Your quote about the welfare system is totally warped, but I will say this: If it allows women and children to live away from their husbands and fathers because those husbands & fathers are abusive, then it's worth it.

Offline Ed 1

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Runnerdude
« Reply #4 on: September 14, 2004, 09:59:45 AM »
So you are saying that all fathers of children in the welfare system are abusive?  That is such bull!!!!!  My Father worked for years in that Welfare system and stated that it was a very (he's a liberal) flawed system that did not allow women to be married and continue to receive welfare benefits.  

There is only one area that I want President Bush to change in and that is most definitely the issue of health care.  However, the democrats promised for eight years under President Clinton to fix the system and did not do that.  I have written to the President & asked for this issue to be addressed.  Obviously, jobs are no longer a worry considering the jobless rate is the lowest in decades and outlooks for job prospects are high as reported by some of the most well known temp agencies in the manufacturing industry.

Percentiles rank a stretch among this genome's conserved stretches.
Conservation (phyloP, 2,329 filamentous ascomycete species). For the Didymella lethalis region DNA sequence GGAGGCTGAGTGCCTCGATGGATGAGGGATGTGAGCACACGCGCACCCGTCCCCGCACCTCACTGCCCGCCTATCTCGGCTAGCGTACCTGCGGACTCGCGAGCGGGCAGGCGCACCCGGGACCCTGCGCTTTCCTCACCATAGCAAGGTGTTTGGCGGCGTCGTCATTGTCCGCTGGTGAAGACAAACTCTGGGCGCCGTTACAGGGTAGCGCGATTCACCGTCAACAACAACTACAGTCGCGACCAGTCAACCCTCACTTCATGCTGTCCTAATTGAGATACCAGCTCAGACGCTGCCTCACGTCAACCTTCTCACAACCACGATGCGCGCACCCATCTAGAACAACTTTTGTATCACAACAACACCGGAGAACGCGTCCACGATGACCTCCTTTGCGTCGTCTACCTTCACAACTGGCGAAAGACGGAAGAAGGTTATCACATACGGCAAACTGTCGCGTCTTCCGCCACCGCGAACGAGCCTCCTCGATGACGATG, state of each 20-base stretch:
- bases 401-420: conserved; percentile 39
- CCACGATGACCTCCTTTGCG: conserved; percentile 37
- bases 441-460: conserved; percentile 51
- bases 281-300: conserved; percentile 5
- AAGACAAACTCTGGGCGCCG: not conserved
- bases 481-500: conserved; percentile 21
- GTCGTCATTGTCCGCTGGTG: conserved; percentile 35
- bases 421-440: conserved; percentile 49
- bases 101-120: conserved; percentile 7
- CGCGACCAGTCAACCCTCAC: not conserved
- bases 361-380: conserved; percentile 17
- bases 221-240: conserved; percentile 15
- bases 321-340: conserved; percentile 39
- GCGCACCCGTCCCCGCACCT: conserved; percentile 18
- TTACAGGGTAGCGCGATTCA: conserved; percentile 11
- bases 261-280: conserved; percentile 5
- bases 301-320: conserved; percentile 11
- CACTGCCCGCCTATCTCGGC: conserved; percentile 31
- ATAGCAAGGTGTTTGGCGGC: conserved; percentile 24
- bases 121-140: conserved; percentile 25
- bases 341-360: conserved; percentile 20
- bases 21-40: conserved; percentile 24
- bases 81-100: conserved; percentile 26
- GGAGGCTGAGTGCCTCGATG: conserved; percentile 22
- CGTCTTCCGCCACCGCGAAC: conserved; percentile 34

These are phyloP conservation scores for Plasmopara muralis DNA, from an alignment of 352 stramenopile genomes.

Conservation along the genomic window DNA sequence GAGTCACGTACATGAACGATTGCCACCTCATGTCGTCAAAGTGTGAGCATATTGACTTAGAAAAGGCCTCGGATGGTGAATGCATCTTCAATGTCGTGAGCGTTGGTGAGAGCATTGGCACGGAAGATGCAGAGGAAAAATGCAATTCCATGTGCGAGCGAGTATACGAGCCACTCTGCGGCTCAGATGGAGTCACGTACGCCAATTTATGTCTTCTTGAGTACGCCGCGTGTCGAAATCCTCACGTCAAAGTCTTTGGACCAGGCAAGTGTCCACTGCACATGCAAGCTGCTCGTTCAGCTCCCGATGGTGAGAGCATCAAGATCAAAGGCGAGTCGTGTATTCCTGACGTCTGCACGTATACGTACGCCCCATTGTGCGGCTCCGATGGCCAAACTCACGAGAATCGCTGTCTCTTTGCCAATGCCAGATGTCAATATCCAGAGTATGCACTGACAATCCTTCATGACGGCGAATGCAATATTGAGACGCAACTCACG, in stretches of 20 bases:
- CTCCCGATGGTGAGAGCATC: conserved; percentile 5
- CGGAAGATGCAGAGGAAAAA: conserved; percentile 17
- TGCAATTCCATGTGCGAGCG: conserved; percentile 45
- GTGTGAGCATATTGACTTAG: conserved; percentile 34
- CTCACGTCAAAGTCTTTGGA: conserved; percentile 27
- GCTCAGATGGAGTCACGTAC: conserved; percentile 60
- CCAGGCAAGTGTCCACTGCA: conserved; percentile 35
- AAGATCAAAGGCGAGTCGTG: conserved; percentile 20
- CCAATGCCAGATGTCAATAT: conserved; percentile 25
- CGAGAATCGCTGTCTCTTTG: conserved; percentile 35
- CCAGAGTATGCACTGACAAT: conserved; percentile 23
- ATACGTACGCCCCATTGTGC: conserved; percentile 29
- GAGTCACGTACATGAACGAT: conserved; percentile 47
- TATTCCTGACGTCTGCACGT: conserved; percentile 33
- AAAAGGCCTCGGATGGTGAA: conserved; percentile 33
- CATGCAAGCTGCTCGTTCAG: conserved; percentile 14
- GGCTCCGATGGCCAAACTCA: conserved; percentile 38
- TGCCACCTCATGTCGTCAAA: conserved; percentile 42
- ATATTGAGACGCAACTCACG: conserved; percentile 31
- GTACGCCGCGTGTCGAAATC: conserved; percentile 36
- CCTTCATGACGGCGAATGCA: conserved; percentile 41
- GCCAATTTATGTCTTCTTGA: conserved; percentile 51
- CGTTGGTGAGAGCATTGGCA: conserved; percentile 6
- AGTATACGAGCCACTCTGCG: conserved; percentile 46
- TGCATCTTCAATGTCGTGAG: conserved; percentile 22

The idea of a National insurance program is wrong!  This exists in countries (loved by liberals) like France where the care is substandard and the people with money still go to private hospitals and get the best care.  This I learned from some one that worked at Harley Davidson and was in France for two years.  This is not the answer.  Bush's idea is good -give people more control and more money so that they choose lower cost care or doctors that charge less.  All consumers do this already with everything else that is purchased - prices will drop when people have the power to choose.  That is economic basics - the marketplace dictates the supply/demand and prices.
Last (first) Marathon Lakefront (2003) in Milwaukee WI 3:35:34, 1/2 mary PB 1:28:17
Next Up - Jingle Bell.  

Praying for the chance (schedule wise) next year to work for a sub three.

Offline Ryan

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Runnerdude
« Reply #5 on: September 14, 2004, 10:29:05 AM »
I usually try to stay out of these discussions as I am definitely an independent and I get fed up with both the liberals labeling me a conservative who doesn't care about people and the conservatives labeling me a liberal who wants to create a socialist country. However, I'll throw something out here.